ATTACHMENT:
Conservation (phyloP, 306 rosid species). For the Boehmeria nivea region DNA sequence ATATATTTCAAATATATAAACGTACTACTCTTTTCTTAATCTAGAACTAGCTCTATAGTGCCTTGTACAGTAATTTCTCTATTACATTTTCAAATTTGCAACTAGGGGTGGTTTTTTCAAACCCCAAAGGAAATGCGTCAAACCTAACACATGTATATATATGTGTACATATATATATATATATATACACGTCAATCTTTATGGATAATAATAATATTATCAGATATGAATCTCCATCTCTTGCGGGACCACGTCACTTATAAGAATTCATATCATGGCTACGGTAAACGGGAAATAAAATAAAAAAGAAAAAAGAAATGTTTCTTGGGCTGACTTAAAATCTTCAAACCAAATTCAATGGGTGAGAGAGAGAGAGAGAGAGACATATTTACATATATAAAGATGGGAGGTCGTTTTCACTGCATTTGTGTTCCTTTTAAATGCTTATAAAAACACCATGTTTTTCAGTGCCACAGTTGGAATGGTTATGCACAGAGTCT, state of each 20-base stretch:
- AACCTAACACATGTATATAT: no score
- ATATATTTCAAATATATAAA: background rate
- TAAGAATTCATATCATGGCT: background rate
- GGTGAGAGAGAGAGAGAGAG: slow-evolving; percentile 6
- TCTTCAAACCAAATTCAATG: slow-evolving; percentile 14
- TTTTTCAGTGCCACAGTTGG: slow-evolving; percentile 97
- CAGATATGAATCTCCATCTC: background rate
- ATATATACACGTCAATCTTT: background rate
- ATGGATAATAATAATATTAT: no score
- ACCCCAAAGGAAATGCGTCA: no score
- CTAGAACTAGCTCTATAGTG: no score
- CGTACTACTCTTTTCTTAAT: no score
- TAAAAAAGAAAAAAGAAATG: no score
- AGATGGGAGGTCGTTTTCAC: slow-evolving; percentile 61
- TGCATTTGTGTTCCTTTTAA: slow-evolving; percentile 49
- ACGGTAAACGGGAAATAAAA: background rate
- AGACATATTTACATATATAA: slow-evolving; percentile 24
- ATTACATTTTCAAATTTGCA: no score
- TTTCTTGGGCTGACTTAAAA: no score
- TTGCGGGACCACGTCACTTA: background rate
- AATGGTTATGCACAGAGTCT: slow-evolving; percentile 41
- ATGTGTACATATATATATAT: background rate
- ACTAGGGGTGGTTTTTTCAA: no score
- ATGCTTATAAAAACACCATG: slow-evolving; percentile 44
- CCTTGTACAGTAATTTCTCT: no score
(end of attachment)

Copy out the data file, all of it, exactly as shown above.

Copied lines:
Conservation (phyloP, 306 rosid species). For the Boehmeria nivea region DNA sequence ATATATTTCAAATATATAAACGTACTACTCTTTTCTTAATCTAGAACTAGCTCTATAGTGCCTTGTACAGTAATTTCTCTATTACATTTTCAAATTTGCAACTAGGGGTGGTTTTTTCAAACCCCAAAGGAAATGCGTCAAACCTAACACATGTATATATATGTGTACATATATATATATATATATACACGTCAATCTTTATGGATAATAATAATATTATCAGATATGAATCTCCATCTCTTGCGGGACCACGTCACTTATAAGAATTCATATCATGGCTACGGTAAACGGGAAATAAAATAAAAAAGAAAAAAGAAATGTTTCTTGGGCTGACTTAAAATCTTCAAACCAAATTCAATGGGTGAGAGAGAGAGAGAGAGAGACATATTTACATATATAAAGATGGGAGGTCGTTTTCACTGCATTTGTGTTCCTTTTAAATGCTTATAAAAACACCATGTTTTTCAGTGCCACAGTTGGAATGGTTATGCACAGAGTCT, state of each 20-base stretch:
- AACCTAACACATGTATATAT: no score
- ATATATTTCAAATATATAAA: background rate
- TAAGAATTCATATCATGGCT: background rate
- GGTGAGAGAGAGAGAGAGAG: slow-evolving; percentile 6
- TCTTCAAACCAAATTCAATG: slow-evolving; percentile 14
- TTTTTCAGTGCCACAGTTGG: slow-evolving; percentile 97
- CAGATATGAATCTCCATCTC: background rate
- ATATATACACGTCAATCTTT: background rate
- ATGGATAATAATAATATTAT: no score
- ACCCCAAAGGAAATGCGTCA: no score
- CTAGAACTAGCTCTATAGTG: no score
- CGTACTACTCTTTTCTTAAT: no score
- TAAAAAAGAAAAAAGAAATG: no score
- AGATGGGAGGTCGTTTTCAC: slow-evolving; percentile 61
- TGCATTTGTGTTCCTTTTAA: slow-evolving; percentile 49
- ACGGTAAACGGGAAATAAAA: background rate
- AGACATATTTACATATATAA: slow-evolving; percentile 24
- ATTACATTTTCAAATTTGCA: no score
- TTTCTTGGGCTGACTTAAAA: no score
- TTGCGGGACCACGTCACTTA: background rate
- AATGGTTATGCACAGAGTCT: slow-evolving; percentile 41
- ATGTGTACATATATATATAT: background rate
- ACTAGGGGTGGTTTTTTCAA: no score
- ATGCTTATAAAAACACCATG: slow-evolving; percentile 44
- CCTTGTACAGTAATTTCTCT: no score